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18 Februar 2007 @ 20:13
Apostrophes in Fairyland  

...or What can't and won't can't and won't mean (with apologies to Angelika Kratzer).

What is it about the apostrophe that brings out the dogmatist in so many people? I've written before about a few of the people who are intent on upholding the current set of conventions,1 but there are also the apostrophic apostates to consider—those who believe that they have a better method of deploying the little hovering comma-shaped mark. Two who apostatized in opposite directions were George Bernard Psschaughal, who was wont to write wont where we would write won't, and Lewis Carroll, who favoured wo'n't.

Psschaughal's rationale seems pretty well self-evident—something along the lines of If you dont need it, dont write it, or Omit needless punctuation. Here, though, is what Carroll has to say for himself, in the preface to Sylvie and Bruno Concluded:

illustration by Sir John Tenniel
The Rev. Charles Lutwidge Dodgson presenting an apostrophe to his young friend Alice Pleasance Liddell
Other critics have objected to certain innovations in spelling, such as ‘ca’n’t’, ‘wo’n’t’, ‘traveler’. In reply, I can only plead my firm conviction that the popular usage is wrong. As to ‘ca’n’t’, it will not be disputed that, in all other words ending in ‘n’t’, these letters are an abbreviation of ‘not’; and it is surely absurd to suppose that, in this solitary instance, ‘not’ is represented by ‘’t’! In fact ‘can’t’ is the proper abbreviation for ‘can it’, just as ‘is’t’ is for ‘is it’.

Can't be so? Well, maybe. Carroll assumes here that every separate sequence of one or more omitted letters must be indicated by an apostrophe, and argues that when cannot is contracted, the n that is dropped is that of can, not that of not, so cannotca'n't. But is it really "absurd" to suggest that while not contracts to n't in most instances, it becomes 't after an n? Or, for that matter, couldn't we say that the two ns coalesce into one, rather than that either of them is deleted outright? There is really no way of determining conclusively which n is the missing one, and the question seems to me a rather silly one—in pronunciation, after all, can't has just as many /n/s (or just as long an /n/) as cannot. And if it would have bothered Carroll to say that can't was an exception to the rule that not contracts to n't, is it not equally troublesome that cannot is the only non-contracted form with not that is written without a space (cf. *donot, *shouldnot, *hasnot, etc.)?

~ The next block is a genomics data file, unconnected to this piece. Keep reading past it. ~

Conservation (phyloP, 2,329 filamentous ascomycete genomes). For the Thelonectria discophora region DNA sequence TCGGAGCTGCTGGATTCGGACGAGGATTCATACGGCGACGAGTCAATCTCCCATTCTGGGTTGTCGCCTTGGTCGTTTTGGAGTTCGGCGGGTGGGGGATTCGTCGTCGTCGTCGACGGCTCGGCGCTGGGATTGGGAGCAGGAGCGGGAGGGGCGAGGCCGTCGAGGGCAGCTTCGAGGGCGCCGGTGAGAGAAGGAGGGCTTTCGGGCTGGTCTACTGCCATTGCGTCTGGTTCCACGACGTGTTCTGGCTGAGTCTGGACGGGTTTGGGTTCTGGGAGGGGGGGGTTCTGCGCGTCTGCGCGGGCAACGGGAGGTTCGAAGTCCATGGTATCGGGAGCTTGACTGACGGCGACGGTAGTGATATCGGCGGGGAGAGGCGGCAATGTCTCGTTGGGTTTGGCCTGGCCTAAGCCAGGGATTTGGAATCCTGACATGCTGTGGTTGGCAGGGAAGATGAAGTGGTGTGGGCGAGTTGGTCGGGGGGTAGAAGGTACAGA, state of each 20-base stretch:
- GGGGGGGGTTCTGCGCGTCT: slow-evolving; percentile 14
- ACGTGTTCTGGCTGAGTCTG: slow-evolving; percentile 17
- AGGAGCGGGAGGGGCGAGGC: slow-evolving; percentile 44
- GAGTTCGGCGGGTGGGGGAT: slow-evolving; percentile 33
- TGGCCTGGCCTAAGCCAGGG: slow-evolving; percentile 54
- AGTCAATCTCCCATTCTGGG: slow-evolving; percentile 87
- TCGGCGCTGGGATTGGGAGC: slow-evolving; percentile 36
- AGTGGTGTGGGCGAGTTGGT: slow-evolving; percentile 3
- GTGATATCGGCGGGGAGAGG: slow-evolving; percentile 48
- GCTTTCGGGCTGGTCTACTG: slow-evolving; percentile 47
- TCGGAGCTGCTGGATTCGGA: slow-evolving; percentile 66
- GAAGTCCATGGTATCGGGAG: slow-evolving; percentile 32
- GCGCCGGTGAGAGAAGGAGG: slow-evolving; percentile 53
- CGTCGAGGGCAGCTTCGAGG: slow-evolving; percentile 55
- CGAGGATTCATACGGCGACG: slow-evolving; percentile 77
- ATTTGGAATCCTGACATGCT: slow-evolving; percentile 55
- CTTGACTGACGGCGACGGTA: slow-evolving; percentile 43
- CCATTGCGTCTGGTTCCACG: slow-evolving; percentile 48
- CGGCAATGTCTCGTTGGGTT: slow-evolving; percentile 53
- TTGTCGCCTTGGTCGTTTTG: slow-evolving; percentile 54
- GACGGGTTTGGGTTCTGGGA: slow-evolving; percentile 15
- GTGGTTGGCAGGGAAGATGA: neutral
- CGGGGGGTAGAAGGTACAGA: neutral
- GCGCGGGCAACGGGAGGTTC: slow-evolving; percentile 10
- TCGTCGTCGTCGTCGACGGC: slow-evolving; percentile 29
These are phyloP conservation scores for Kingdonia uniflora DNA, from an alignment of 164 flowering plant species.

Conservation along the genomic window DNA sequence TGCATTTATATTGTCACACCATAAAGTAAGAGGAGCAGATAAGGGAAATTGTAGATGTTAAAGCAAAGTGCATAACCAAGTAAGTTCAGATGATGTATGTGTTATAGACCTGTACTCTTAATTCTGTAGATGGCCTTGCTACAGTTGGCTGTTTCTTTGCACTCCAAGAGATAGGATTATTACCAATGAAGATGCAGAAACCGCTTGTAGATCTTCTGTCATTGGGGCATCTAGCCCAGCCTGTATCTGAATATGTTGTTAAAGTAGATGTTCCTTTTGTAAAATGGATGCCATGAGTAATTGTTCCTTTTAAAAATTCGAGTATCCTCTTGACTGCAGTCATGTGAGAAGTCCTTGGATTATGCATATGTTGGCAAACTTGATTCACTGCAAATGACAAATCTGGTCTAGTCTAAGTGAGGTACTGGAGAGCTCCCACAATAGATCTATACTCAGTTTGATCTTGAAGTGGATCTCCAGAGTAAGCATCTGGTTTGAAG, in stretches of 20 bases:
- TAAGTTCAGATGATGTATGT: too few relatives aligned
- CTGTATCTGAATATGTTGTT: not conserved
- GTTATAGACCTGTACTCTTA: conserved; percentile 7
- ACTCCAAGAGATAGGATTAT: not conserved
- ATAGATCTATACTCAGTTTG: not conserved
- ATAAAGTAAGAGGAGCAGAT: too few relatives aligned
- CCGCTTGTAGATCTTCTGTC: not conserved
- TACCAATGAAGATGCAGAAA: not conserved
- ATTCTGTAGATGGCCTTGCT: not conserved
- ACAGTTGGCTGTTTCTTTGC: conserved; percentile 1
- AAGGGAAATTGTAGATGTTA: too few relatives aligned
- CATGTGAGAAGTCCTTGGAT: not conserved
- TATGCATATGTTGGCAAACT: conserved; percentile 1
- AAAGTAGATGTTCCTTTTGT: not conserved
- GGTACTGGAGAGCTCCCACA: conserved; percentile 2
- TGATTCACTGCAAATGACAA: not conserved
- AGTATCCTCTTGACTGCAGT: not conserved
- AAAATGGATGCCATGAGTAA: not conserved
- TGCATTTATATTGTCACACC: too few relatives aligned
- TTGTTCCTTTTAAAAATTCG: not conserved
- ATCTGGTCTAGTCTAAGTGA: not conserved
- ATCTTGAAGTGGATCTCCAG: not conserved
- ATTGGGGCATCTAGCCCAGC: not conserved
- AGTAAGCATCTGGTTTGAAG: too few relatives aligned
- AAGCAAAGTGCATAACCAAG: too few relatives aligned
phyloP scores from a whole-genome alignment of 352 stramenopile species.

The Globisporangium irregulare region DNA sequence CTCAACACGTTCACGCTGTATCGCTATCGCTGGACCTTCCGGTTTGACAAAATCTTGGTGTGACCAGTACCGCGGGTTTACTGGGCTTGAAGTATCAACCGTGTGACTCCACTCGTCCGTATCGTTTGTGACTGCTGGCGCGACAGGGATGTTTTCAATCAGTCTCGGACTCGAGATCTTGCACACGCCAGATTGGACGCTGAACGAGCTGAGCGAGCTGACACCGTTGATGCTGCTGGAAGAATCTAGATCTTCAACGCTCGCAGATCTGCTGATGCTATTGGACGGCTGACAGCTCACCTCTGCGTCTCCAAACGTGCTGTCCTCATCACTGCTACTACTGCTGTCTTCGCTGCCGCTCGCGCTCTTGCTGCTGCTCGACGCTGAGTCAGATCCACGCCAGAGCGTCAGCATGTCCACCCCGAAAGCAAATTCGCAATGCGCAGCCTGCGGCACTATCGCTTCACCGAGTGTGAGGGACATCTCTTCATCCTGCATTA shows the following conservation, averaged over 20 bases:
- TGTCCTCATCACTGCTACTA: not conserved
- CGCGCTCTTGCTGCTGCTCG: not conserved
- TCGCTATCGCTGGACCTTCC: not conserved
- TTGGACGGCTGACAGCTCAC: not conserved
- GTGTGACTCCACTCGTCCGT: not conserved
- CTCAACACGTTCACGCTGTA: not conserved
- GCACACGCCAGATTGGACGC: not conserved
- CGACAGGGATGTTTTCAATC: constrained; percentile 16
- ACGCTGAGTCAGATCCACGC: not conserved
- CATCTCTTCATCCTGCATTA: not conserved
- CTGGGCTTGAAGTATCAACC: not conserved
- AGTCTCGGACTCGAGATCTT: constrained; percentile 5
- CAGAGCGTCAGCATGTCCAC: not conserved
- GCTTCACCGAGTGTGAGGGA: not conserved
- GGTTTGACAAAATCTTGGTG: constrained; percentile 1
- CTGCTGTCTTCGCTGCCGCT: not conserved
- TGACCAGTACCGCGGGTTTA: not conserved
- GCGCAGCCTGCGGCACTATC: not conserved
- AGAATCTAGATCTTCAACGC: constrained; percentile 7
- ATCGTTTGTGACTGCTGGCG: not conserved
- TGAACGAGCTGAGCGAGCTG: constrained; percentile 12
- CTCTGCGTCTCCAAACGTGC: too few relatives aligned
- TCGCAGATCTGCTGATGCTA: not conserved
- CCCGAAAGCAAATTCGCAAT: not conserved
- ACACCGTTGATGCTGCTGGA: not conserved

And what about this wo'n't business, anyway? Here is Carroll trying to stand on a leg he hasn't got:

Again, in ‘wo’n’t’, the first apostrophe is needed, because the word ‘would’ is here abridged into ‘wo’: but I hold it proper to spell ‘don’t’ with only one apostrophe, because the word ‘do’ is here complete.

Erm... no. The contracted form of would not is wouldn't (although I have certainly heard a shorter version, pronounced /wʊnt/, which could have been spelled won't, or perhaps woun't, but which in my experience isn't spelled at all); won't is short for will not.2 'Will not' is certainly what I mean when I write won't, and I'm pretty sure it's what Carroll meant when he wrote wo'n't, as in this passage from Sylvie and Bruno:

“That’s just what Sylvie says,” Bruno rejoined. “She says I wo’n’t learn my lessons. And I tells her, over and over, I ca’n’t learn ‘em. And what doos oo think she says? She says ‘It isn’t ca’n’t, it’s wo’n’t!’”

Surely this translates into "She says I will not learn my lessons," and so on, rather than "She says I would not learn my lessons." So we are left with a situation in which, orthographically speaking, ill is replaced by o; if Carroll found it advisable to flag this transmogrification by placing an apostrophe after the o, then it was his prerogative to exercise his taste and fancy as a speller, but at some point it becomes useless to appeal to logic and consistency in any argument about English orthography. For myself, I keep to the current (post-1725) conventions, not because I believe them to constitute the One True Way of the Apostrophe, but because I hold that the best place to put an apostrophe is wherever it will cause the educated reader the least consternation.3